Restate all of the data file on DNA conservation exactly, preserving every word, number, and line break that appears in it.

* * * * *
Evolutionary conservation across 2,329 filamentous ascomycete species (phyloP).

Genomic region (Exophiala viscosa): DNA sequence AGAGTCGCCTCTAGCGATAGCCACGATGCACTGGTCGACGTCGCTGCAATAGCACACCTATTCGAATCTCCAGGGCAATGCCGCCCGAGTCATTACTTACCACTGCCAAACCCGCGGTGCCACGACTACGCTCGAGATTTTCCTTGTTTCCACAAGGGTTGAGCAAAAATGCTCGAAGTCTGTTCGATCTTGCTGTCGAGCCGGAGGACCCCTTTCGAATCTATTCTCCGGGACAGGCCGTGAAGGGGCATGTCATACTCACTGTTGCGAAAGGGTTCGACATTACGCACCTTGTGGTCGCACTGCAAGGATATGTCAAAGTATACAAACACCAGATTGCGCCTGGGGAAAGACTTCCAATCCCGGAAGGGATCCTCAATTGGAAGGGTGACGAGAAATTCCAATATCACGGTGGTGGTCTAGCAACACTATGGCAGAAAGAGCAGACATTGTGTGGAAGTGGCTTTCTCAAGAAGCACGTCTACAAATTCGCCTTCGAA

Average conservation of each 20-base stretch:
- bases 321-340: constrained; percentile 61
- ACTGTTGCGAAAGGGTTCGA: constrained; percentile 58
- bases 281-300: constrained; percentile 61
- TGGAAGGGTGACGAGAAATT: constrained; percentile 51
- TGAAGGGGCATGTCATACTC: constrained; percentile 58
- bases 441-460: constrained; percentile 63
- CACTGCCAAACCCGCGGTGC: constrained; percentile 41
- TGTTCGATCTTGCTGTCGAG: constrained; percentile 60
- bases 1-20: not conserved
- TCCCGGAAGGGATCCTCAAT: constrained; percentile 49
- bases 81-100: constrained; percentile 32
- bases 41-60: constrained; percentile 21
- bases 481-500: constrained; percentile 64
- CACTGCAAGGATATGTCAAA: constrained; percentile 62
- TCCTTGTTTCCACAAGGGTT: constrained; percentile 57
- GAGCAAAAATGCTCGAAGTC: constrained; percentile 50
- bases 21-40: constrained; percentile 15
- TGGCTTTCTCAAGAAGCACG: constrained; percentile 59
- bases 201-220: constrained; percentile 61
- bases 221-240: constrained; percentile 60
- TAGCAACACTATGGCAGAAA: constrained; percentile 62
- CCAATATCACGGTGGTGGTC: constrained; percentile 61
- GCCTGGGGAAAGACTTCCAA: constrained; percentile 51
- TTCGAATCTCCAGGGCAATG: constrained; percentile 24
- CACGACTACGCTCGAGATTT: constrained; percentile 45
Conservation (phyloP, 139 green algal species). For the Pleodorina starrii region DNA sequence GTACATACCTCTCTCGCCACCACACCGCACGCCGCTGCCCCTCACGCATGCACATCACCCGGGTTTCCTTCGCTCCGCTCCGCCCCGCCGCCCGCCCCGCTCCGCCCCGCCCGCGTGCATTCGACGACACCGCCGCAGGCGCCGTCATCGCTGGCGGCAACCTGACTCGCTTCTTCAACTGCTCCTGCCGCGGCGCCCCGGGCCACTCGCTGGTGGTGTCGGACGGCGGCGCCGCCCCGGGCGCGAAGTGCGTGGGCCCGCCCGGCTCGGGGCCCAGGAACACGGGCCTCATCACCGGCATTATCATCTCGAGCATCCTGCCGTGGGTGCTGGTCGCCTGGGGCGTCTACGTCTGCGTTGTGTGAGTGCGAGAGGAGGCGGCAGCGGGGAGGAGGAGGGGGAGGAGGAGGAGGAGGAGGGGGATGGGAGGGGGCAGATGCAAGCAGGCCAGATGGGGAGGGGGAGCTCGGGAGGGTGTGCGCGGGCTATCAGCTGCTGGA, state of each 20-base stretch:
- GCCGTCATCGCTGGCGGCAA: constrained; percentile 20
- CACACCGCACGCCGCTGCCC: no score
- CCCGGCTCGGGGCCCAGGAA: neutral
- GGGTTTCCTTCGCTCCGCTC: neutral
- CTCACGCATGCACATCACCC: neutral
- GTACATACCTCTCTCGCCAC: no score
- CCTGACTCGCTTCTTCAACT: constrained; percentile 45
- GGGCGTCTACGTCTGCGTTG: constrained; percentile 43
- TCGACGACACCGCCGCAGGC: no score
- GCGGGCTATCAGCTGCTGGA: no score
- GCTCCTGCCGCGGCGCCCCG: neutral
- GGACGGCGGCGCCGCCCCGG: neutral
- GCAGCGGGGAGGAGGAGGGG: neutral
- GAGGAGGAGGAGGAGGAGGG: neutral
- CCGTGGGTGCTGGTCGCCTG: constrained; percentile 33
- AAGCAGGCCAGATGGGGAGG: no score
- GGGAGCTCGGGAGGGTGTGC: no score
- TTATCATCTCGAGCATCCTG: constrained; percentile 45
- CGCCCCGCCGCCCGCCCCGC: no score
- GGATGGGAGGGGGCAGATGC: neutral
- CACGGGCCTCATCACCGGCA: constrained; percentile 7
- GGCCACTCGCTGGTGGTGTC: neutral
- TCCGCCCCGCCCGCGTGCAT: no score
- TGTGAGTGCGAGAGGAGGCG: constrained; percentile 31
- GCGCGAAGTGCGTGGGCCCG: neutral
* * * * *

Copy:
Evolutionary conservation across 2,329 filamentous ascomycete species (phyloP).

Genomic region (Exophiala viscosa): DNA sequence AGAGTCGCCTCTAGCGATAGCCACGATGCACTGGTCGACGTCGCTGCAATAGCACACCTATTCGAATCTCCAGGGCAATGCCGCCCGAGTCATTACTTACCACTGCCAAACCCGCGGTGCCACGACTACGCTCGAGATTTTCCTTGTTTCCACAAGGGTTGAGCAAAAATGCTCGAAGTCTGTTCGATCTTGCTGTCGAGCCGGAGGACCCCTTTCGAATCTATTCTCCGGGACAGGCCGTGAAGGGGCATGTCATACTCACTGTTGCGAAAGGGTTCGACATTACGCACCTTGTGGTCGCACTGCAAGGATATGTCAAAGTATACAAACACCAGATTGCGCCTGGGGAAAGACTTCCAATCCCGGAAGGGATCCTCAATTGGAAGGGTGACGAGAAATTCCAATATCACGGTGGTGGTCTAGCAACACTATGGCAGAAAGAGCAGACATTGTGTGGAAGTGGCTTTCTCAAGAAGCACGTCTACAAATTCGCCTTCGAA

Average conservation of each 20-base stretch:
- bases 321-340: constrained; percentile 61
- ACTGTTGCGAAAGGGTTCGA: constrained; percentile 58
- bases 281-300: constrained; percentile 61
- TGGAAGGGTGACGAGAAATT: constrained; percentile 51
- TGAAGGGGCATGTCATACTC: constrained; percentile 58
- bases 441-460: constrained; percentile 63
- CACTGCCAAACCCGCGGTGC: constrained; percentile 41
- TGTTCGATCTTGCTGTCGAG: constrained; percentile 60
- bases 1-20: not conserved
- TCCCGGAAGGGATCCTCAAT: constrained; percentile 49
- bases 81-100: constrained; percentile 32
- bases 41-60: constrained; percentile 21
- bases 481-500: constrained; percentile 64
- CACTGCAAGGATATGTCAAA: constrained; percentile 62
- TCCTTGTTTCCACAAGGGTT: constrained; percentile 57
- GAGCAAAAATGCTCGAAGTC: constrained; percentile 50
- bases 21-40: constrained; percentile 15
- TGGCTTTCTCAAGAAGCACG: constrained; percentile 59
- bases 201-220: constrained; percentile 61
- bases 221-240: constrained; percentile 60
- TAGCAACACTATGGCAGAAA: constrained; percentile 62
- CCAATATCACGGTGGTGGTC: constrained; percentile 61
- GCCTGGGGAAAGACTTCCAA: constrained; percentile 51
- TTCGAATCTCCAGGGCAATG: constrained; percentile 24
- CACGACTACGCTCGAGATTT: constrained; percentile 45
Conservation (phyloP, 139 green algal species). For the Pleodorina starrii region DNA sequence GTACATACCTCTCTCGCCACCACACCGCACGCCGCTGCCCCTCACGCATGCACATCACCCGGGTTTCCTTCGCTCCGCTCCGCCCCGCCGCCCGCCCCGCTCCGCCCCGCCCGCGTGCATTCGACGACACCGCCGCAGGCGCCGTCATCGCTGGCGGCAACCTGACTCGCTTCTTCAACTGCTCCTGCCGCGGCGCCCCGGGCCACTCGCTGGTGGTGTCGGACGGCGGCGCCGCCCCGGGCGCGAAGTGCGTGGGCCCGCCCGGCTCGGGGCCCAGGAACACGGGCCTCATCACCGGCATTATCATCTCGAGCATCCTGCCGTGGGTGCTGGTCGCCTGGGGCGTCTACGTCTGCGTTGTGTGAGTGCGAGAGGAGGCGGCAGCGGGGAGGAGGAGGGGGAGGAGGAGGAGGAGGAGGGGGATGGGAGGGGGCAGATGCAAGCAGGCCAGATGGGGAGGGGGAGCTCGGGAGGGTGTGCGCGGGCTATCAGCTGCTGGA, state of each 20-base stretch:
- GCCGTCATCGCTGGCGGCAA: constrained; percentile 20
- CACACCGCACGCCGCTGCCC: no score
- CCCGGCTCGGGGCCCAGGAA: neutral
- GGGTTTCCTTCGCTCCGCTC: neutral
- CTCACGCATGCACATCACCC: neutral
- GTACATACCTCTCTCGCCAC: no score
- CCTGACTCGCTTCTTCAACT: constrained; percentile 45
- GGGCGTCTACGTCTGCGTTG: constrained; percentile 43
- TCGACGACACCGCCGCAGGC: no score
- GCGGGCTATCAGCTGCTGGA: no score
- GCTCCTGCCGCGGCGCCCCG: neutral
- GGACGGCGGCGCCGCCCCGG: neutral
- GCAGCGGGGAGGAGGAGGGG: neutral
- GAGGAGGAGGAGGAGGAGGG: neutral
- CCGTGGGTGCTGGTCGCCTG: constrained; percentile 33
- AAGCAGGCCAGATGGGGAGG: no score
- GGGAGCTCGGGAGGGTGTGC: no score
- TTATCATCTCGAGCATCCTG: constrained; percentile 45
- CGCCCCGCCGCCCGCCCCGC: no score
- GGATGGGAGGGGGCAGATGC: neutral
- CACGGGCCTCATCACCGGCA: constrained; percentile 7
- GGCCACTCGCTGGTGGTGTC: neutral
- TCCGCCCCGCCCGCGTGCAT: no score
- TGTGAGTGCGAGAGGAGGCG: constrained; percentile 31
- GCGCGAAGTGCGTGGGCCCG: neutral